After the Show is Over - EnviroPerks

After the Show is Over

Author: Suzie Vance, Editor in Chief

After the show is over

Celebrations can be exciting–especially when you have an amazing fireworks display involved. We love to see those spectacular shows that are done professionally. And, professionals are great at ensuring that the entire show, including cleanup, goes smoothly and safely. But what about backyard fireworks displays?

If you’re going to participate in your own fireworks show, it’s important to remember a few safety rules. Anyone handling fireworks should wear gloves and protective eyewear. You should also have water on hand so that you can put out any fires that start. And then there are the duds that can be tricky to handle and dispose of. It’s important to remember that spent fireworks and duds remain hot after use. If you don’t handle them carefully, they can spark fires or cause serious injury. Even sparklers can reach temperatures in excess of 15 times that of boiling water.

So, you’ve had your show, and now you face the task of cleaning up. After the fireworks show, you should pick up ALL debris. Remember that pieces of material that fall to the ground may still be hot and can start a fire. The metals and chemicals in the explosives can also pollute the soil and water, so it’s important to collect them all. After you’ve collected the spent fireworks and duds, soak them in water before placing them in a sealed plastic bag. This will keep them moist so that they can’t accidentally ignite. And, you should never try to re-light a dud—wait 20 minutes after the failed detonation, then saturate the explosive with water before putting it in a plastic bottle.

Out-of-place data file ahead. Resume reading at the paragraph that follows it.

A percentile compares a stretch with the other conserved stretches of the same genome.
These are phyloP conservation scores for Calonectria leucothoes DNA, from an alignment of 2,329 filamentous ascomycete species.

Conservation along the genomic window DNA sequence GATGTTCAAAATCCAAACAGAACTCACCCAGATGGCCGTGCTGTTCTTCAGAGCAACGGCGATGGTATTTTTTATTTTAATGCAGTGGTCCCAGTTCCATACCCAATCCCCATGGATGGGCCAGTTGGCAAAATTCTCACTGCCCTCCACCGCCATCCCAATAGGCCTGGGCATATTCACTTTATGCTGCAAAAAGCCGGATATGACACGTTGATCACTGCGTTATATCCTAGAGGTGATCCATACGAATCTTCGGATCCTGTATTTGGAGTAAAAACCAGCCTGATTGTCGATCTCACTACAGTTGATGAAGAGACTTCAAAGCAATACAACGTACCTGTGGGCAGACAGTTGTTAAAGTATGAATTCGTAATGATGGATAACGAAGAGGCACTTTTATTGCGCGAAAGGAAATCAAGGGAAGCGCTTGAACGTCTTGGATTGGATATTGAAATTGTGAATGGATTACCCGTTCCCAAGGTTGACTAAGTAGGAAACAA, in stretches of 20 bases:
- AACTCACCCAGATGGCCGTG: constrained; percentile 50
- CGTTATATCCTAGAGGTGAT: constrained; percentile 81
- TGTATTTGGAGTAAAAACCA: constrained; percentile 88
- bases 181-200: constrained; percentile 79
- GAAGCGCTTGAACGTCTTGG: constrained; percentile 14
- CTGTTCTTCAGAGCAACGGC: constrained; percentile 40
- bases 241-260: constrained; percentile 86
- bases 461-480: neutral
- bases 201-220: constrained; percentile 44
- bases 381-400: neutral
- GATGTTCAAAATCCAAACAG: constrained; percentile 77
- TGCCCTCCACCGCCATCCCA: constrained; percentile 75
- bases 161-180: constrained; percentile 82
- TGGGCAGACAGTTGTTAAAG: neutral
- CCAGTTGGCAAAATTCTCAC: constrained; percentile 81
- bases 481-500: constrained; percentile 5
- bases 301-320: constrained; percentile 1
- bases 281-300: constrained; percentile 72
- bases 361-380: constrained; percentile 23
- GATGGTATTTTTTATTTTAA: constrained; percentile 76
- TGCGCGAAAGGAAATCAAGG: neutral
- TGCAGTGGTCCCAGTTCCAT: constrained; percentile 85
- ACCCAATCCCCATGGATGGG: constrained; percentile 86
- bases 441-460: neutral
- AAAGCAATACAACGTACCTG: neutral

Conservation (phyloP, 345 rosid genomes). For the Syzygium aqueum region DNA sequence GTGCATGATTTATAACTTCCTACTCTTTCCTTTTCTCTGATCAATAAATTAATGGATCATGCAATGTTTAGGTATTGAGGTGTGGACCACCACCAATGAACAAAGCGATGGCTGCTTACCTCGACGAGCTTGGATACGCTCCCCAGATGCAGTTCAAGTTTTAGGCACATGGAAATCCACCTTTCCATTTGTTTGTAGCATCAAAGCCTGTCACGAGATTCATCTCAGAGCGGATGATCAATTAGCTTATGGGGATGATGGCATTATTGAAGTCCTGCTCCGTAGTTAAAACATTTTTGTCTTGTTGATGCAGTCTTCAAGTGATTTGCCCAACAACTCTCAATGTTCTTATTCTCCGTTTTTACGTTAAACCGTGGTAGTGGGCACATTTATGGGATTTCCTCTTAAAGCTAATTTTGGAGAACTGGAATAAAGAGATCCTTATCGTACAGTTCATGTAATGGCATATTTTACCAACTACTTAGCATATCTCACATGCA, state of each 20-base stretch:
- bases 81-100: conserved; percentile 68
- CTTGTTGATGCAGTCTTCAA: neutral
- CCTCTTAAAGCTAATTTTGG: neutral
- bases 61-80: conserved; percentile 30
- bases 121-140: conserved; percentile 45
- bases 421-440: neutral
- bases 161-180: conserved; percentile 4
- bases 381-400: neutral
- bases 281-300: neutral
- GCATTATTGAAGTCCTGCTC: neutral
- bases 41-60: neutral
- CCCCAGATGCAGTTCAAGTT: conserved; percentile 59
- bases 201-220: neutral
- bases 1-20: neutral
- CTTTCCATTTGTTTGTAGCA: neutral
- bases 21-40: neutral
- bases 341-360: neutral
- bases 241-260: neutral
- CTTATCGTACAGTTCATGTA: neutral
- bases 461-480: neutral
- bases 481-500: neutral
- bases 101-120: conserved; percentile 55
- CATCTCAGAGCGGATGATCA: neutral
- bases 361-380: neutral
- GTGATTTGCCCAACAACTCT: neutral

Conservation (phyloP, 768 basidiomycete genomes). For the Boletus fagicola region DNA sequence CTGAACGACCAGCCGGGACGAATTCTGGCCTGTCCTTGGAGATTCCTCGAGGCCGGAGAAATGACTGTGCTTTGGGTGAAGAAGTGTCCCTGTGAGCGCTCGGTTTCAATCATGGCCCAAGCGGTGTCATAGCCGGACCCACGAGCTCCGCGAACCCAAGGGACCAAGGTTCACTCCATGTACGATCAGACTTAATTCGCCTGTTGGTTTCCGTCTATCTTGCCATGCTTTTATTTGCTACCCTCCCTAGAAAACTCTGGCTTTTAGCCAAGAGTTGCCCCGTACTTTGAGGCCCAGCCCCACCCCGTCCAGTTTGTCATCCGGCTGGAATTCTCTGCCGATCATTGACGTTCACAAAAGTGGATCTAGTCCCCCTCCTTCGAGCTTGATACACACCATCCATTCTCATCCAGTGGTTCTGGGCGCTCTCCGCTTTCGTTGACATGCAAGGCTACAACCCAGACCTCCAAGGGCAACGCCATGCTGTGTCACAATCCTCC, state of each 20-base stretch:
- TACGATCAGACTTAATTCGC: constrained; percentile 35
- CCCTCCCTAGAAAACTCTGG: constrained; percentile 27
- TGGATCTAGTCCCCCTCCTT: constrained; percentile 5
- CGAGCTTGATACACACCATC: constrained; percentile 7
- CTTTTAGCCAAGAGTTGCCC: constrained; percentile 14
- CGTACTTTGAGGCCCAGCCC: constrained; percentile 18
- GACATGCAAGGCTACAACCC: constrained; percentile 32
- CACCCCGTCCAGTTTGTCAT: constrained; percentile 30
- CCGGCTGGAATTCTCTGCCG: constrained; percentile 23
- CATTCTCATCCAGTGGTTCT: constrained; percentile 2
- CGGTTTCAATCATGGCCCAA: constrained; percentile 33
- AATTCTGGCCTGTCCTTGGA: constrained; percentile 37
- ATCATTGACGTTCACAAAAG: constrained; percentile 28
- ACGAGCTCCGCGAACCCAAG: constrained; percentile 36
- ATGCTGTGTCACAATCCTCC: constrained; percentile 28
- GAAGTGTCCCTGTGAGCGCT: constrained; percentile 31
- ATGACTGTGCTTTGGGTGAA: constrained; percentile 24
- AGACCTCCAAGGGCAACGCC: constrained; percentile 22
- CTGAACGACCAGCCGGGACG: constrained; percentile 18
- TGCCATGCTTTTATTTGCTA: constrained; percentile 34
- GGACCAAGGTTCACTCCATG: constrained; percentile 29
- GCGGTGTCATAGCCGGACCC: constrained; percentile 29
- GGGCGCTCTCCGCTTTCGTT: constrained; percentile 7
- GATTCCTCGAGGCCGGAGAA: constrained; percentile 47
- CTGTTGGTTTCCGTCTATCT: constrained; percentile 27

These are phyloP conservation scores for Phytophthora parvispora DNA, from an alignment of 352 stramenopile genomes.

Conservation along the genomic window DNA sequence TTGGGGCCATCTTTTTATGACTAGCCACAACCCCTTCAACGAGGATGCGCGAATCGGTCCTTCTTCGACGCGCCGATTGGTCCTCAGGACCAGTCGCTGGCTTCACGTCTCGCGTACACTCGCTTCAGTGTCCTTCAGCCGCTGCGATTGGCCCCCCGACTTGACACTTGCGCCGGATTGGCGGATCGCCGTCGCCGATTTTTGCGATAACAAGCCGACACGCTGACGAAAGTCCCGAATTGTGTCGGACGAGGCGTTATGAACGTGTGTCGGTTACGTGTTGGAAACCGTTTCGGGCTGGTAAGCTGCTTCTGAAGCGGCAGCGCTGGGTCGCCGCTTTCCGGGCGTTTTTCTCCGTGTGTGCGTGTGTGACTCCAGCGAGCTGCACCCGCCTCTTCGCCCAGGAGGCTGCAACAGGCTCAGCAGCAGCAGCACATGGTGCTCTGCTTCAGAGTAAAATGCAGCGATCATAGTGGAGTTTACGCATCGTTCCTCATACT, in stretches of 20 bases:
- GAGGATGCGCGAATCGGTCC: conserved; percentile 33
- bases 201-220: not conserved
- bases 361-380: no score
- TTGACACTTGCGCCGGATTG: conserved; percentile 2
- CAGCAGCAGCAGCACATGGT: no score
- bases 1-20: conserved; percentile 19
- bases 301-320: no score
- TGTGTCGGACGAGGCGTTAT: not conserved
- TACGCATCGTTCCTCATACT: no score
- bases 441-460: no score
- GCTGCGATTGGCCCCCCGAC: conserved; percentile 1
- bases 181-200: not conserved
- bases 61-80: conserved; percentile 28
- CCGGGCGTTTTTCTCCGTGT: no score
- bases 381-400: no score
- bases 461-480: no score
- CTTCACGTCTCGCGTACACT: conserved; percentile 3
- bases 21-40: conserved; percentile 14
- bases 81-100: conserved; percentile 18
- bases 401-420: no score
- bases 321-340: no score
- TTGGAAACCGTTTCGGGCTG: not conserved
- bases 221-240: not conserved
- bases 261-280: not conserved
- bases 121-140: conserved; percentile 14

Now that you’ve picked up, soaked, and packaged all debris and duds, you’ll need to dispose of them. The compounds that are used to make the colorful explosions contain metals that can pollute the air, water, and surrounding ecosystem, so they can’t be recycled or composted. The proper place to dispose of them is in your regular trash receptacle. If you don’t have curbside service you can bring them to your local solid waste center for disposal (make sure to tell the workers at the waste center that you are disposing of fireworks). If you don’t feel comfortable placing fireworks in the trash, contact your local fire department and ask if they can dispose of the fireworks for you.

There are also a few things to remember NOT to do with fireworks. You should never put fireworks or fireworks debris in a bonfire or use them to start a fire. It’s also not safe to bury them or soak them in a natural body of water. You can safely soak them in a container or with a water hose before placing them in plastic bags for disposal.

We love the spectacular fireworks displays, and with a little knowledge and preparation we can enjoy our own backyard fireworks shows as well. Remember to dispose of your spent fireworks responsibly, be safe, and enjoy the show!